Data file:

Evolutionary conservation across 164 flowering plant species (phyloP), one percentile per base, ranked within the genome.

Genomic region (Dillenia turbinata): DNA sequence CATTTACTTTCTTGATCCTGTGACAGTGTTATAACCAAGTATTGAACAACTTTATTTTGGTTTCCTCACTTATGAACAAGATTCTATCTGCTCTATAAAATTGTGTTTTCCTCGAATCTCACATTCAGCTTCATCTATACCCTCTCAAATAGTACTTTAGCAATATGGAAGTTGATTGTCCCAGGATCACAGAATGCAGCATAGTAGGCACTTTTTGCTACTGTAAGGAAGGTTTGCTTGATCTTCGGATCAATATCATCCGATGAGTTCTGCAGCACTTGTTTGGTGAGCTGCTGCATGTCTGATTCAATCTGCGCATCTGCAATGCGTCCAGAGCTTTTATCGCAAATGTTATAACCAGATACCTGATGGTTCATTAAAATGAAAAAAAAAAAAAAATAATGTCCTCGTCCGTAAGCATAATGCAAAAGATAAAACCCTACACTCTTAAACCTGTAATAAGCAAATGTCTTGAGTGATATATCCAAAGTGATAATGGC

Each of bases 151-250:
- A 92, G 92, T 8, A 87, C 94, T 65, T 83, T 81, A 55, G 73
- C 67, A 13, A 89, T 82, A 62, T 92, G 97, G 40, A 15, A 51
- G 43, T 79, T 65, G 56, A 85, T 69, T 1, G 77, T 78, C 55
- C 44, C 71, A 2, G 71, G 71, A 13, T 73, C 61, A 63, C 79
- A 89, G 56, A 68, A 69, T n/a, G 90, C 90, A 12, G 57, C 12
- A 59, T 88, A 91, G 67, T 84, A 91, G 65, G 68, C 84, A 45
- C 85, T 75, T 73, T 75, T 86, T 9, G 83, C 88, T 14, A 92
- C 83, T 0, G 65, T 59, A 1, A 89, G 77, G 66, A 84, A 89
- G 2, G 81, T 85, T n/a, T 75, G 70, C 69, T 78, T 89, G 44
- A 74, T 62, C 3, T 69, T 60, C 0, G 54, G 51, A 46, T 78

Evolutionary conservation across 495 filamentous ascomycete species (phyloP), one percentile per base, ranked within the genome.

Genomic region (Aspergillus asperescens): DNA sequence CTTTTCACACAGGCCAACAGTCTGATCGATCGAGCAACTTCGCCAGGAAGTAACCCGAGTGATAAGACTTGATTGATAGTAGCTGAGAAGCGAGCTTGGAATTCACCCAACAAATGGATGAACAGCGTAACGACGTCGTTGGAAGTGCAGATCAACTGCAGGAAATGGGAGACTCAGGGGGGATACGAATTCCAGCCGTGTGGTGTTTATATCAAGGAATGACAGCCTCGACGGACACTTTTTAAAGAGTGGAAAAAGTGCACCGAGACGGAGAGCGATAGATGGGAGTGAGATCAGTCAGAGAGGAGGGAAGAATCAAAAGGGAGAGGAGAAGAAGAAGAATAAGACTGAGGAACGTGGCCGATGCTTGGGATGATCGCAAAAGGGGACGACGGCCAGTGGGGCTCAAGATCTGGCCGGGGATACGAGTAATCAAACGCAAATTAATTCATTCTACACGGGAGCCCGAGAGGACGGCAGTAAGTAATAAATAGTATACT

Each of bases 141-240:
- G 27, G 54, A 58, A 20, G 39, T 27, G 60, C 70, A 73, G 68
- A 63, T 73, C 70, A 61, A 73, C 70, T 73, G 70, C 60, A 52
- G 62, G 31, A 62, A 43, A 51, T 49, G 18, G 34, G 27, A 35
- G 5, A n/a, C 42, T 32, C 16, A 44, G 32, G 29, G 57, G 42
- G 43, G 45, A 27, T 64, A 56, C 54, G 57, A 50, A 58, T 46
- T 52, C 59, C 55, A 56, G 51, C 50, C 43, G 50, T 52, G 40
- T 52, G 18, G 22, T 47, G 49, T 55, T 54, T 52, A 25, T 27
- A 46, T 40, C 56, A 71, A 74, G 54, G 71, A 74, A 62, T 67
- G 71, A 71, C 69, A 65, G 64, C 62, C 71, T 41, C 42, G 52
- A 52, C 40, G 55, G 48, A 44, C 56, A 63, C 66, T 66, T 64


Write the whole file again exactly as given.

Evolutionary conservation across 164 flowering plant species (phyloP), one percentile per base, ranked within the genome.

Genomic region (Dillenia turbinata): DNA sequence CATTTACTTTCTTGATCCTGTGACAGTGTTATAACCAAGTATTGAACAACTTTATTTTGGTTTCCTCACTTATGAACAAGATTCTATCTGCTCTATAAAATTGTGTTTTCCTCGAATCTCACATTCAGCTTCATCTATACCCTCTCAAATAGTACTTTAGCAATATGGAAGTTGATTGTCCCAGGATCACAGAATGCAGCATAGTAGGCACTTTTTGCTACTGTAAGGAAGGTTTGCTTGATCTTCGGATCAATATCATCCGATGAGTTCTGCAGCACTTGTTTGGTGAGCTGCTGCATGTCTGATTCAATCTGCGCATCTGCAATGCGTCCAGAGCTTTTATCGCAAATGTTATAACCAGATACCTGATGGTTCATTAAAATGAAAAAAAAAAAAAAATAATGTCCTCGTCCGTAAGCATAATGCAAAAGATAAAACCCTACACTCTTAAACCTGTAATAAGCAAATGTCTTGAGTGATATATCCAAAGTGATAATGGC

Each of bases 151-250:
- A 92, G 92, T 8, A 87, C 94, T 65, T 83, T 81, A 55, G 73
- C 67, A 13, A 89, T 82, A 62, T 92, G 97, G 40, A 15, A 51
- G 43, T 79, T 65, G 56, A 85, T 69, T 1, G 77, T 78, C 55
- C 44, C 71, A 2, G 71, G 71, A 13, T 73, C 61, A 63, C 79
- A 89, G 56, A 68, A 69, T n/a, G 90, C 90, A 12, G 57, C 12
- A 59, T 88, A 91, G 67, T 84, A 91, G 65, G 68, C 84, A 45
- C 85, T 75, T 73, T 75, T 86, T 9, G 83, C 88, T 14, A 92
- C 83, T 0, G 65, T 59, A 1, A 89, G 77, G 66, A 84, A 89
- G 2, G 81, T 85, T n/a, T 75, G 70, C 69, T 78, T 89, G 44
- A 74, T 62, C 3, T 69, T 60, C 0, G 54, G 51, A 46, T 78

Evolutionary conservation across 495 filamentous ascomycete species (phyloP), one percentile per base, ranked within the genome.

Genomic region (Aspergillus asperescens): DNA sequence CTTTTCACACAGGCCAACAGTCTGATCGATCGAGCAACTTCGCCAGGAAGTAACCCGAGTGATAAGACTTGATTGATAGTAGCTGAGAAGCGAGCTTGGAATTCACCCAACAAATGGATGAACAGCGTAACGACGTCGTTGGAAGTGCAGATCAACTGCAGGAAATGGGAGACTCAGGGGGGATACGAATTCCAGCCGTGTGGTGTTTATATCAAGGAATGACAGCCTCGACGGACACTTTTTAAAGAGTGGAAAAAGTGCACCGAGACGGAGAGCGATAGATGGGAGTGAGATCAGTCAGAGAGGAGGGAAGAATCAAAAGGGAGAGGAGAAGAAGAAGAATAAGACTGAGGAACGTGGCCGATGCTTGGGATGATCGCAAAAGGGGACGACGGCCAGTGGGGCTCAAGATCTGGCCGGGGATACGAGTAATCAAACGCAAATTAATTCATTCTACACGGGAGCCCGAGAGGACGGCAGTAAGTAATAAATAGTATACT

Each of bases 141-240:
- G 27, G 54, A 58, A 20, G 39, T 27, G 60, C 70, A 73, G 68
- A 63, T 73, C 70, A 61, A 73, C 70, T 73, G 70, C 60, A 52
- G 62, G 31, A 62, A 43, A 51, T 49, G 18, G 34, G 27, A 35
- G 5, A n/a, C 42, T 32, C 16, A 44, G 32, G 29, G 57, G 42
- G 43, G 45, A 27, T 64, A 56, C 54, G 57, A 50, A 58, T 46
- T 52, C 59, C 55, A 56, G 51, C 50, C 43, G 50, T 52, G 40
- T 52, G 18, G 22, T 47, G 49, T 55, T 54, T 52, A 25, T 27
- A 46, T 40, C 56, A 71, A 74, G 54, G 71, A 74, A 62, T 67
- G 71, A 71, C 69, A 65, G 64, C 62, C 71, T 41, C 42, G 52
- A 52, C 40, G 55, G 48, A 44, C 56, A 63, C 66, T 66, T 64